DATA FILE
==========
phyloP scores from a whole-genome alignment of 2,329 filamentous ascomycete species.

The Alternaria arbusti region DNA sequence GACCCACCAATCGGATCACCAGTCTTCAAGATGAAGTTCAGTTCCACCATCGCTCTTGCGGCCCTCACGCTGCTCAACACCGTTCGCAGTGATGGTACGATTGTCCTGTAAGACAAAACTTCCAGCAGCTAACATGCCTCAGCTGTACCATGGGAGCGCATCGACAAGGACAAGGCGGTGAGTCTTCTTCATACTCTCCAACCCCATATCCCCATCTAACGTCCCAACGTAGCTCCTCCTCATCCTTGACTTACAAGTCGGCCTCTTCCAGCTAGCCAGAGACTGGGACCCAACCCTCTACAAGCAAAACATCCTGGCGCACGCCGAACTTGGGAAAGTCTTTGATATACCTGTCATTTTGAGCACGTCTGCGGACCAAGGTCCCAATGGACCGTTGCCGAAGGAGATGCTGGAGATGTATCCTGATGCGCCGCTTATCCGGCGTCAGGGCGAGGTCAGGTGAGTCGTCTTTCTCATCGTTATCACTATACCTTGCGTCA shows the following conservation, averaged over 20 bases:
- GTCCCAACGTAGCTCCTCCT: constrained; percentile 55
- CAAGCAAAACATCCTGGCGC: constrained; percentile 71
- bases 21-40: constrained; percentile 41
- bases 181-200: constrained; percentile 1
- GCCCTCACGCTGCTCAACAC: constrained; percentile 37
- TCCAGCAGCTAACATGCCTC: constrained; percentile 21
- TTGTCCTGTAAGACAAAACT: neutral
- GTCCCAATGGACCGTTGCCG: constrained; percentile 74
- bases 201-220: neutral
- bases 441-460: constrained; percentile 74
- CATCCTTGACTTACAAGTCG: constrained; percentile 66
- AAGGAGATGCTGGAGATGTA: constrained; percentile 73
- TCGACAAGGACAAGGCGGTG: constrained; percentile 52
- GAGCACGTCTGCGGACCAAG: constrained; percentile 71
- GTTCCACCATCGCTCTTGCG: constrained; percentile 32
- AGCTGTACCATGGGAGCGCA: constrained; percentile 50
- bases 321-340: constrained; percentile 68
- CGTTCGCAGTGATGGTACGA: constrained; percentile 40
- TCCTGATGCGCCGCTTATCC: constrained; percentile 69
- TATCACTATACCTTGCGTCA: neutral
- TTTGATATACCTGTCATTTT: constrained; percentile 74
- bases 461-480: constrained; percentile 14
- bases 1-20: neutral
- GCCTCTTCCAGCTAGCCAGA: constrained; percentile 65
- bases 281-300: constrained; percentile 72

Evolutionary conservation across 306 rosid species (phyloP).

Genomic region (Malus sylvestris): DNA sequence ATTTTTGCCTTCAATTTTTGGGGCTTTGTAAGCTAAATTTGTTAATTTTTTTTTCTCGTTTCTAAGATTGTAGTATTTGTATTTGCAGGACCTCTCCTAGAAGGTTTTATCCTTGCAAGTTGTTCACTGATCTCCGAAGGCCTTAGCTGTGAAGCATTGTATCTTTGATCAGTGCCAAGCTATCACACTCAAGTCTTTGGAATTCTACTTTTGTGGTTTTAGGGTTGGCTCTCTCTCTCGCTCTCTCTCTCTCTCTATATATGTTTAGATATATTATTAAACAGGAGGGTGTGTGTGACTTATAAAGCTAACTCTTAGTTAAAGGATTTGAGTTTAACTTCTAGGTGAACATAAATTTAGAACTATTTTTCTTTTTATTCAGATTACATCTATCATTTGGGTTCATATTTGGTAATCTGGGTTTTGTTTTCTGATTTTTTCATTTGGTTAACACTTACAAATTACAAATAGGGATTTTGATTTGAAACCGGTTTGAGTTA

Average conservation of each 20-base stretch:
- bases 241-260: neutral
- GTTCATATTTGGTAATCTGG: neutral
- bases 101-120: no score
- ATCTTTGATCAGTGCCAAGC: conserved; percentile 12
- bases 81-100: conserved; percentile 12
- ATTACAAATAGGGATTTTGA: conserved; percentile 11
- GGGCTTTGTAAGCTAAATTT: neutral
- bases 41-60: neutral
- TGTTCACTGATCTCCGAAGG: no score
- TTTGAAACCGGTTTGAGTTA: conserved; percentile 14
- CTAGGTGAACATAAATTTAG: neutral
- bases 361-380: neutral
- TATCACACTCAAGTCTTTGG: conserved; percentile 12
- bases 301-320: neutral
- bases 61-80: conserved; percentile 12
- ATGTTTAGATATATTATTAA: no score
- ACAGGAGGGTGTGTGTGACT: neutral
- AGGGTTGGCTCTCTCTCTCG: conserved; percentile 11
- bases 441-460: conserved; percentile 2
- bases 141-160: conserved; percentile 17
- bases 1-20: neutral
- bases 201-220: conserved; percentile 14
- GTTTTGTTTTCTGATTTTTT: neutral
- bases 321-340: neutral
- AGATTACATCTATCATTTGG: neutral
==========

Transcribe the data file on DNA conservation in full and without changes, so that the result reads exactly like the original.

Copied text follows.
phyloP scores from a whole-genome alignment of 2,329 filamentous ascomycete species.

The Alternaria arbusti region DNA sequence GACCCACCAATCGGATCACCAGTCTTCAAGATGAAGTTCAGTTCCACCATCGCTCTTGCGGCCCTCACGCTGCTCAACACCGTTCGCAGTGATGGTACGATTGTCCTGTAAGACAAAACTTCCAGCAGCTAACATGCCTCAGCTGTACCATGGGAGCGCATCGACAAGGACAAGGCGGTGAGTCTTCTTCATACTCTCCAACCCCATATCCCCATCTAACGTCCCAACGTAGCTCCTCCTCATCCTTGACTTACAAGTCGGCCTCTTCCAGCTAGCCAGAGACTGGGACCCAACCCTCTACAAGCAAAACATCCTGGCGCACGCCGAACTTGGGAAAGTCTTTGATATACCTGTCATTTTGAGCACGTCTGCGGACCAAGGTCCCAATGGACCGTTGCCGAAGGAGATGCTGGAGATGTATCCTGATGCGCCGCTTATCCGGCGTCAGGGCGAGGTCAGGTGAGTCGTCTTTCTCATCGTTATCACTATACCTTGCGTCA shows the following conservation, averaged over 20 bases:
- GTCCCAACGTAGCTCCTCCT: constrained; percentile 55
- CAAGCAAAACATCCTGGCGC: constrained; percentile 71
- bases 21-40: constrained; percentile 41
- bases 181-200: constrained; percentile 1
- GCCCTCACGCTGCTCAACAC: constrained; percentile 37
- TCCAGCAGCTAACATGCCTC: constrained; percentile 21
- TTGTCCTGTAAGACAAAACT: neutral
- GTCCCAATGGACCGTTGCCG: constrained; percentile 74
- bases 201-220: neutral
- bases 441-460: constrained; percentile 74
- CATCCTTGACTTACAAGTCG: constrained; percentile 66
- AAGGAGATGCTGGAGATGTA: constrained; percentile 73
- TCGACAAGGACAAGGCGGTG: constrained; percentile 52
- GAGCACGTCTGCGGACCAAG: constrained; percentile 71
- GTTCCACCATCGCTCTTGCG: constrained; percentile 32
- AGCTGTACCATGGGAGCGCA: constrained; percentile 50
- bases 321-340: constrained; percentile 68
- CGTTCGCAGTGATGGTACGA: constrained; percentile 40
- TCCTGATGCGCCGCTTATCC: constrained; percentile 69
- TATCACTATACCTTGCGTCA: neutral
- TTTGATATACCTGTCATTTT: constrained; percentile 74
- bases 461-480: constrained; percentile 14
- bases 1-20: neutral
- GCCTCTTCCAGCTAGCCAGA: constrained; percentile 65
- bases 281-300: constrained; percentile 72

Evolutionary conservation across 306 rosid species (phyloP).

Genomic region (Malus sylvestris): DNA sequence ATTTTTGCCTTCAATTTTTGGGGCTTTGTAAGCTAAATTTGTTAATTTTTTTTTCTCGTTTCTAAGATTGTAGTATTTGTATTTGCAGGACCTCTCCTAGAAGGTTTTATCCTTGCAAGTTGTTCACTGATCTCCGAAGGCCTTAGCTGTGAAGCATTGTATCTTTGATCAGTGCCAAGCTATCACACTCAAGTCTTTGGAATTCTACTTTTGTGGTTTTAGGGTTGGCTCTCTCTCTCGCTCTCTCTCTCTCTCTATATATGTTTAGATATATTATTAAACAGGAGGGTGTGTGTGACTTATAAAGCTAACTCTTAGTTAAAGGATTTGAGTTTAACTTCTAGGTGAACATAAATTTAGAACTATTTTTCTTTTTATTCAGATTACATCTATCATTTGGGTTCATATTTGGTAATCTGGGTTTTGTTTTCTGATTTTTTCATTTGGTTAACACTTACAAATTACAAATAGGGATTTTGATTTGAAACCGGTTTGAGTTA

Average conservation of each 20-base stretch:
- bases 241-260: neutral
- GTTCATATTTGGTAATCTGG: neutral
- bases 101-120: no score
- ATCTTTGATCAGTGCCAAGC: conserved; percentile 12
- bases 81-100: conserved; percentile 12
- ATTACAAATAGGGATTTTGA: conserved; percentile 11
- GGGCTTTGTAAGCTAAATTT: neutral
- bases 41-60: neutral
- TGTTCACTGATCTCCGAAGG: no score
- TTTGAAACCGGTTTGAGTTA: conserved; percentile 14
- CTAGGTGAACATAAATTTAG: neutral
- bases 361-380: neutral
- TATCACACTCAAGTCTTTGG: conserved; percentile 12
- bases 301-320: neutral
- bases 61-80: conserved; percentile 12
- ATGTTTAGATATATTATTAA: no score
- ACAGGAGGGTGTGTGTGACT: neutral
- AGGGTTGGCTCTCTCTCTCG: conserved; percentile 11
- bases 441-460: conserved; percentile 2
- bases 141-160: conserved; percentile 17
- bases 1-20: neutral
- bases 201-220: conserved; percentile 14
- GTTTTGTTTTCTGATTTTTT: neutral
- bases 321-340: neutral
- AGATTACATCTATCATTTGG: neutral